Fourth issue: when I see questions like this, I have learned to be wary of a possible "ambush" by a creationist; so-called "Young Earth Creationists" have been known to make some hilariously incorrect misstatements claiming (quite incorrectly) that when one takes account of gravitational time dilation, the six billion year old Earth is seen to be six thousand years old, as per Bishop Ussher. Strange but true. So if you've been "debating" with creationists, it can be useful to mention this context.

    Attempts to hijack science (or rather, profound misconceptions about science) for ideological purposes sometimes makes for strange bedfellows. Years ago I found a marxist website (long since vanished) which made essentially the same mistake but was (needless to say) arguing in favor of very different conclusions from the creationists!

    That's the idea. What matters is that (details depending upon what model you choose), the density will usually be maximal at the center; it is true that (by symmetry) the magnitude of acceleration of a static bit of fluid will be zero at the center (just as in Newtonian theory), but this is not what causes the redshift of outgoing signals. Namely: the curvature of spacetime (which as you know from the EFE is directly related to the stress-energy tensor) causes initially parallel outgoing null geodesics to diverge, which means that when they are received by our distant static observer, the signal will be redshifted.
     
  7. Jan 18, 2007 #6

    Chris Hillman

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    I gotta go, but very briefly: you are confused the magnitude of acceleration of a static observer with the tidal forces on an observer (more or less identified with curvature and with "gravitational field" in gtr). The former might vanish at the center of a star, but certainly not the latter.

    Now consider a hollow thin massive nonrotating spherical shell. Just as in Newtonian gravitation, the field (curvature) vanishes inside the shell, and just as for our stellar models, the exterior is matched to a Schwarzschild vacuum (with mass parameter set to "the mass" of the shell). Ignoring issue three in my previous post, can you figure out what would happen to radially outgoing signals in this case? See any gtr textbook and modify the usual computation appropriately.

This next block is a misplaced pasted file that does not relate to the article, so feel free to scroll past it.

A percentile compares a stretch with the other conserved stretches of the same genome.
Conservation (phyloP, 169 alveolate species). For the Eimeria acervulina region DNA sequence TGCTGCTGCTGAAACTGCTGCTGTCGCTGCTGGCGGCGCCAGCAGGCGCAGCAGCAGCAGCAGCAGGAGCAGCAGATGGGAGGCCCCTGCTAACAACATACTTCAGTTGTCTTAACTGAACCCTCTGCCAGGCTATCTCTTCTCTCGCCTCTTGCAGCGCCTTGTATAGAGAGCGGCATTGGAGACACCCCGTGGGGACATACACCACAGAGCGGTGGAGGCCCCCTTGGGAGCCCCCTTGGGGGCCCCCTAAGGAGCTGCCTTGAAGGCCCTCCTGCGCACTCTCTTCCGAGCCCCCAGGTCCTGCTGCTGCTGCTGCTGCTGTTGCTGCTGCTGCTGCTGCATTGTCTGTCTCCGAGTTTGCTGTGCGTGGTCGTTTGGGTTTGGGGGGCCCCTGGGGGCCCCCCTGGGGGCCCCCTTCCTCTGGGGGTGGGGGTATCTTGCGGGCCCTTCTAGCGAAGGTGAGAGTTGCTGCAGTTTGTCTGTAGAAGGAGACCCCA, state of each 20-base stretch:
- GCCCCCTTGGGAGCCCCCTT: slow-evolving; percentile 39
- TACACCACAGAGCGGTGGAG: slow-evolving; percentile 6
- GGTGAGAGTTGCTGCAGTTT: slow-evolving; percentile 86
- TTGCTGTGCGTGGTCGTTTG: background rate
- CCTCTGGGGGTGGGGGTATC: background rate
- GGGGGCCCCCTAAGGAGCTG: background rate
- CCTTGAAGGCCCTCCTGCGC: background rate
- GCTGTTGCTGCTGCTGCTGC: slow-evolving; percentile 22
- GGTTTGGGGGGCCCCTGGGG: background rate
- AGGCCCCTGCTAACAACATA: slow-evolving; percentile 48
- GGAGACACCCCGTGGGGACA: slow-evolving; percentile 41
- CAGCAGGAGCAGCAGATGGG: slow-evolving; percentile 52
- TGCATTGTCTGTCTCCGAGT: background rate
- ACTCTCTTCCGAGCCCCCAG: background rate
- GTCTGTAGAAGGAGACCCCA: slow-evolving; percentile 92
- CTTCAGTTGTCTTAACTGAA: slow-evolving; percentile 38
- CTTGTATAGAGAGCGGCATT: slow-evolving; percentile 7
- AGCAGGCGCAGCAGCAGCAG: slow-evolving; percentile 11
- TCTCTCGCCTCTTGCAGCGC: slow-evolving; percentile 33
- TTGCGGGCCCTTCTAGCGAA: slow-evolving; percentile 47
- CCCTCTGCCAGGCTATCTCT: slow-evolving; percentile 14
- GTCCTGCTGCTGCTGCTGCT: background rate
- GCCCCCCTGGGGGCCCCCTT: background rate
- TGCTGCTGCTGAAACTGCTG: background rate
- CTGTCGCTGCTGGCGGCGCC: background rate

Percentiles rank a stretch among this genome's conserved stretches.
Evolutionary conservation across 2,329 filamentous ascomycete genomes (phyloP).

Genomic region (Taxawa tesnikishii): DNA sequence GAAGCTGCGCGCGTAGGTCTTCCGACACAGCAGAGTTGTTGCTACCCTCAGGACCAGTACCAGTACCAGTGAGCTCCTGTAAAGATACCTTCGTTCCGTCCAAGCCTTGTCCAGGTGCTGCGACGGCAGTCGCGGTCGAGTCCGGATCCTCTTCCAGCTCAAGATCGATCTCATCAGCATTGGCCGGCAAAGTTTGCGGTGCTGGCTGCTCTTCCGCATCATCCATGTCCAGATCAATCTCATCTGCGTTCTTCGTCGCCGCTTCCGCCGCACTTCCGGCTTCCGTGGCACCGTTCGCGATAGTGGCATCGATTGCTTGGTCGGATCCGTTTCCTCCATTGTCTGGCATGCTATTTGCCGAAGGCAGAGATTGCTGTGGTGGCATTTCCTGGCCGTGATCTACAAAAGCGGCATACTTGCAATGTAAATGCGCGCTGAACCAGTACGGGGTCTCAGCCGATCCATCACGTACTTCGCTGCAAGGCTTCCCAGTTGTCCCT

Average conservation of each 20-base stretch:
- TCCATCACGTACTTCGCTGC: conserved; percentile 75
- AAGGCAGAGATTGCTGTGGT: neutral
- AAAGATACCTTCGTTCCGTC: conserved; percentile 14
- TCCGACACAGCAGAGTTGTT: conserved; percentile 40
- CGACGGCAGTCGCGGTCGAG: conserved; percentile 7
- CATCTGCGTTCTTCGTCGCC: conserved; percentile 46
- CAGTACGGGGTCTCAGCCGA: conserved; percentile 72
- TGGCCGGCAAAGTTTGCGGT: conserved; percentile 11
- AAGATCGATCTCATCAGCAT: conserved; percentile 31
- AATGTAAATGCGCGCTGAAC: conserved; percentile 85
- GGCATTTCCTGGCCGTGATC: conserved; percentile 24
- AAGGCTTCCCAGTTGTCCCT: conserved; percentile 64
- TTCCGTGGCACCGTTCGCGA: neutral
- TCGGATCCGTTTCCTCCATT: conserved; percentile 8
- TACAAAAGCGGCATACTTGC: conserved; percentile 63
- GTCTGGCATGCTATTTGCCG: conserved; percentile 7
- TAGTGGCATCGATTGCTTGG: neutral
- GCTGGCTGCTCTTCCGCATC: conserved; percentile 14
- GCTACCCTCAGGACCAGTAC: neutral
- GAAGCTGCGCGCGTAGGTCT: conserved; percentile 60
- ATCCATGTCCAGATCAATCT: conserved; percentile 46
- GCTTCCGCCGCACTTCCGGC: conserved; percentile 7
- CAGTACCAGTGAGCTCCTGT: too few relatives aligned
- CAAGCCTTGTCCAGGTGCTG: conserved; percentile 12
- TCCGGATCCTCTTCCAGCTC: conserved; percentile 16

8. Jan 18, 2007 #7
    Would a hypothetical clock the size of a local Lorentz frame in the center of a very large star run slower than one far removed from the star?
     
  9. Jan 18, 2007 #8

    pervect

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    I would say that Dave is simply thinking of the gravitational field as the proper accelration of a static observer, something that most people do. This is closely related to the idea of the gravitational field as a connection coefficient, but I think the above description is closer to what layman (i.e. anybody but someone who has spent a lot of time studying GR) actually means when they say "gravitational field"

    Assuming this defintion of "gravitational field", he's correct in his observation.
     
    Last edited: Jan 18, 2007
  10. Jan 18, 2007 #9

    Chris Hillman

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    "Clock run slow?" DMS as stated

    DMS = doesn't make sense.

    Same reason as in my reply to the first post in this thread: statements about "frequency shift", "time dilation", "ideal clocks running at different rates" only make sense in reference to a specific pair of observers in a specific spacetime model, assuming that the comparison is carried out using "initially parallel" null geodesics from the world line of one observer to the world line of the other observer.

    To rephrase your question properly: "Would an ideal clock carried by a bit of matter at the center of the "star" in some model, in gtr, of a spherically symmetric static isolated star run more slowly than an ideal clock carried by a very distant static observer, as compared using null geodesics running from the first to the second observer?"

    Generally speaking, the expected answer would be yes. (If I had more energy right now, I'd type in some examples; in lieu of that, see MTW or Schutz's gtr textbook for fine discussions of Schwarzschild's static spherically symmetric fluid model from 1916.)